Seven characteristics describe the most competitive companies: Market share matters: The 80th share point isn’t as important as the 81st, but don’t let it drop to 79! Understand and remember precisely what business you are in. Whether it’s broke or not, fix it – make it better; whether it be products or the whole company. … Continue reading Seven Characteristics of Competitive Companies
There are several examples of industries where economies of learning play an important role, including the software industry and high-tech sectors.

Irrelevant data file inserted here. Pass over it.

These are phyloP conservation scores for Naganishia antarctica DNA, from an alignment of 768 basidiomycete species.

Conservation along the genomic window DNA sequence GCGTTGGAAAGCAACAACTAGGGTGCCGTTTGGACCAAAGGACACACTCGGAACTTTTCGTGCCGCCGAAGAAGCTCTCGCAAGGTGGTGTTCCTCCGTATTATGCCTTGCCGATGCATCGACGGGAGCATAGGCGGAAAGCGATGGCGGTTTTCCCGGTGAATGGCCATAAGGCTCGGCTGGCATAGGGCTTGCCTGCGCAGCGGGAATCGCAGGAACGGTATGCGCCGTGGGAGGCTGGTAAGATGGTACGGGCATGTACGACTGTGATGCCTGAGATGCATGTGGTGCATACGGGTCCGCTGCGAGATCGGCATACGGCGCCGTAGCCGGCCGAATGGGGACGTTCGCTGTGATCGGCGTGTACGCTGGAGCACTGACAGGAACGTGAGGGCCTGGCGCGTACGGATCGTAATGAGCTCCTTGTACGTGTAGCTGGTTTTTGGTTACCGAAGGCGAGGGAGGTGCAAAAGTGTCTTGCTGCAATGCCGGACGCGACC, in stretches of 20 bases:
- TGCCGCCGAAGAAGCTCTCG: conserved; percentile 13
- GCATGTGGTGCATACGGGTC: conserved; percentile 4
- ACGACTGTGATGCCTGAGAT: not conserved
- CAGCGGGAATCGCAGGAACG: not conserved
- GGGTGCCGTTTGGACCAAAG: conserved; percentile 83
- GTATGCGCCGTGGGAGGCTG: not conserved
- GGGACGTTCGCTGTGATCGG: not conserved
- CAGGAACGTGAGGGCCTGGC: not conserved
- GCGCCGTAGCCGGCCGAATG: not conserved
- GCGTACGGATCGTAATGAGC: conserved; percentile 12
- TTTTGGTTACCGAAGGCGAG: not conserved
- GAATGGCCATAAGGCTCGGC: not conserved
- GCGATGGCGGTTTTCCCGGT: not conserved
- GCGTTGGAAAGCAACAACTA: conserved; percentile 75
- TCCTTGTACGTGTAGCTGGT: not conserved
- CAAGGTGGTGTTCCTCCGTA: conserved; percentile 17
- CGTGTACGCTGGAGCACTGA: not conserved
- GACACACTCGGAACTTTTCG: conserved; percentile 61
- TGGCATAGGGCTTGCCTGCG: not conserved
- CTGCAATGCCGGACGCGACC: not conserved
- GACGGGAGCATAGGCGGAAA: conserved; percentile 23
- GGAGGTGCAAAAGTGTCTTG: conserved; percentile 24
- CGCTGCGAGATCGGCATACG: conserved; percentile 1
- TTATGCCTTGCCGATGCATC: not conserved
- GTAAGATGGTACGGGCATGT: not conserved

Economies of scale represent the classic source of cost advantage. It basically refers to a situation where a firm can decrease the average cost per unit by increasing the total output. Economies of scale is also equivalent to an increase returns to scale situation, meaning that if we increase the inputs by X% the outputs will consequently increase by more than X%.
The business world is no different. In our fast paced economy change is the only certainty, and the faster companies are able to respond to such changes the higher their chances of success. The ability to respond and adapt quickly to market changes, in fact, is a source of competitive advantage.
Competitive advantage grows out of value a firm is able to create for its buyers that exceeds the firm’s cost of creating it. Value is what buyers are willing to pay, and superior value stems from offering lower prices than competitors for equivalent benefits or providing unique benefits that more than offset a higher price.